Aside from championing sex and body positivity, the show deserves recognition for its depiction of platonic relationships. Throughout the series, Maeve and Aimee’s (Aimee Lou Wood) friendship goes from strength to strength, and their love for one another is nurturing and supportive. However, it is the show’s depiction of male friendship that stands as one of its sweetest achievements. Otis and Eric’s (Ncuti Gatwa) relationship is loving, sensitive and vulnerable. This friendship is epitomised in a scene set at the school prom, as their slow dance sequence physically expresses the gentle, loving nature of their platonic intimacy. If I were to attempt to place this scene at my own school prom, I struggle to imagine a scenario in which the boys aren’t to some degree stifled by a fear of platonic male intimacy, and afraid of falling victim to homophobic slurs. In an attempt to avoid this, the physical intimacy of the situation would likely be made a joke of, rather than embracing its potential tenderness, as is exhibited in Otis and Eric’s dance. This friendship represents an example of what needs to be seen more on-screen; male friendships that support the emotional capacities of male characters and relationships, and that are further supported and normalised by other characters, rather than questioned or berated.
If there is a relationship that is somewhat disappointing, it is that between Otis and Maeve. The season-long development of Maeve’s feelings for Otis is uplifting, as both characters are likeable, and therefore, as nigh on every on-screen story goes, are ‘destined’ to be together. What this storyline mimics, however, is the oversold heteronormative tale of the relatively plain ‘nice-guy’ male lead winning the interest of whoever he sets his eyes upon, irrespective of how complex said character may be. As kind and thoughtful as Otis is, his character seems to end there. Excluding an occasional witty remark, he fails to exist much beyond his emotional literacy and peculiar sympathy to sexual predicaments. Maeve, on the other hand, exists in infinite versions of herself; she is intelligent, emotionally literate, both kind and firm, hard and warm; she has had a difficult upbringing that has delivered her myriad obstacles she has seemingly overcome alone. Otis’ awkward persona is endearing and sweet, though in the social context of heteronormative storylines so often pairing a relatively run-of-the-mill, ‘likeable’ male lead with women who have to jump through series of hoops, it seems tripe to centre the season around the pivotal action of the can-do-it-all female lead falling for the fairly-nice male lead. It feeds into two interrelated narratives; that the ‘nice guy’ should and inevitably will get whatever he wants based on the feat of him being ‘nice’, and that women have to meet far more extensive criteria than men do in order to be ‘marketable’ to men.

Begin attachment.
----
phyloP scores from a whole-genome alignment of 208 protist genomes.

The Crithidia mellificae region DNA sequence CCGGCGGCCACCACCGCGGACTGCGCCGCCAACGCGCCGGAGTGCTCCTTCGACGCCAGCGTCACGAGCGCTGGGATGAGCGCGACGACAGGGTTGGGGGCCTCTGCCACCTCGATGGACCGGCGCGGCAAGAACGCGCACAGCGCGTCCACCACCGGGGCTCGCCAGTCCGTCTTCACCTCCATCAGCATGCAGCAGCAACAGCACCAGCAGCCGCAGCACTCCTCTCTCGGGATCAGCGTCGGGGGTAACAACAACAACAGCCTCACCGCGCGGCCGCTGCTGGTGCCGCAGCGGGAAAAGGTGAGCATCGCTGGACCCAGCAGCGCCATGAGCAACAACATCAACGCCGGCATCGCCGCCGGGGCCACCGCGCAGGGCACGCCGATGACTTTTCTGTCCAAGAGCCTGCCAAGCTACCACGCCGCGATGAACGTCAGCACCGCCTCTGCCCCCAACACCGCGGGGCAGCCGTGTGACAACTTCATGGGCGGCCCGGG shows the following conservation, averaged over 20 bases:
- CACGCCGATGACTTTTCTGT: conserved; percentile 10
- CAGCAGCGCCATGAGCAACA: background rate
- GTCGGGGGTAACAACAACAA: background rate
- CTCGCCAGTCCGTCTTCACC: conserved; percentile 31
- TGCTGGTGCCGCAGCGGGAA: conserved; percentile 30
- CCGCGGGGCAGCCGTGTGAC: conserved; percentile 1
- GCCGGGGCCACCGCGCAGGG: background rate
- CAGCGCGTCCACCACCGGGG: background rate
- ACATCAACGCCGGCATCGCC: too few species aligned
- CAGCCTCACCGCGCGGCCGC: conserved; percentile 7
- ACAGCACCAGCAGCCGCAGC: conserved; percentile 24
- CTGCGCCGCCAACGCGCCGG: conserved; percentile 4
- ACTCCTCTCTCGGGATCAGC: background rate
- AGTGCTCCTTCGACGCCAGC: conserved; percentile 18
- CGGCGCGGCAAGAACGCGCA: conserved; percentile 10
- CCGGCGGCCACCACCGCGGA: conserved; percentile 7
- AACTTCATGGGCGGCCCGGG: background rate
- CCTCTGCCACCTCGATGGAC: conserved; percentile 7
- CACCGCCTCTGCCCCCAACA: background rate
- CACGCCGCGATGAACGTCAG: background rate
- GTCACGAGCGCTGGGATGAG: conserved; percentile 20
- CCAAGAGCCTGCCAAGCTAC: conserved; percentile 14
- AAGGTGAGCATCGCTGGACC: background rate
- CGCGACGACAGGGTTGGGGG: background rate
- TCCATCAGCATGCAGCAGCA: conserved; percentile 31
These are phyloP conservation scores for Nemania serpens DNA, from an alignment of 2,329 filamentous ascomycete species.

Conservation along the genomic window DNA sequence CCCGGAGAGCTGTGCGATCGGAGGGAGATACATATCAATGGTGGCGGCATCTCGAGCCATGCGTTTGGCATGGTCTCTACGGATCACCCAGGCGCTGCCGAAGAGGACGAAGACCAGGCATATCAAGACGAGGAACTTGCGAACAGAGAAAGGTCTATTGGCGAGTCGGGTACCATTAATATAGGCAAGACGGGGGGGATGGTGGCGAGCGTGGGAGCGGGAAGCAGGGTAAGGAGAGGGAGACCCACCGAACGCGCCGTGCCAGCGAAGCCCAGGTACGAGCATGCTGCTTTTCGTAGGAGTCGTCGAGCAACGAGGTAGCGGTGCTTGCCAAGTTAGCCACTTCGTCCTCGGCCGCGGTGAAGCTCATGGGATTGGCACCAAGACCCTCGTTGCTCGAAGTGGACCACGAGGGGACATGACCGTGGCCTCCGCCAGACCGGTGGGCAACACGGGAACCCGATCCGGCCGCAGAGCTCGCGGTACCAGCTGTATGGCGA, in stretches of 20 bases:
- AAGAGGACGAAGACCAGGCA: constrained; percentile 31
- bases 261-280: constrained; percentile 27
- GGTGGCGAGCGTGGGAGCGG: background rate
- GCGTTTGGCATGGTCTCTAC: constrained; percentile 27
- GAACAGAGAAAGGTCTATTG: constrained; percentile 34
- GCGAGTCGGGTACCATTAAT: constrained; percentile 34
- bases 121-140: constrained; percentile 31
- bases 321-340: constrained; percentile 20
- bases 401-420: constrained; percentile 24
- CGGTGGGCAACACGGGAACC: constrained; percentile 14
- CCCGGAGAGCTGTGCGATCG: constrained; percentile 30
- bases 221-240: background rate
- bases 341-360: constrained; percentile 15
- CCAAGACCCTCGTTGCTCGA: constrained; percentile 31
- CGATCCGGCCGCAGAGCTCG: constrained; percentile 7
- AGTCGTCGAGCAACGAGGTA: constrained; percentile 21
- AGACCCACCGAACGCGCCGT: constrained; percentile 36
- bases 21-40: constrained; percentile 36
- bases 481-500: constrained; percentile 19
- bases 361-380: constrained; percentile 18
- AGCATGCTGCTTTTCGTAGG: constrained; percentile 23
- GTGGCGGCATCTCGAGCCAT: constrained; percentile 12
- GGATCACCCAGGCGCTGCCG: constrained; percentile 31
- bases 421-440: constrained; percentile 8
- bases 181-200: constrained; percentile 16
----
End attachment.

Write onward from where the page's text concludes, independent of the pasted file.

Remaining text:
On the whole, Sex Education is a feminist success that acts as a means to educate young people and encourage open discussion on sex. The precedent of the quality of characterisations and relationships have been set for season two. It will be interesting to see the directions next season takes for each character; for Maeve and Otis’ relationship, where character complexities are unequal, for Eric and Adam’s relationship, which has been left on a cliffhanger, and for Aimee’s personal growth, which has been as comical as it has been empowering.
Illustration by Domi Rybova.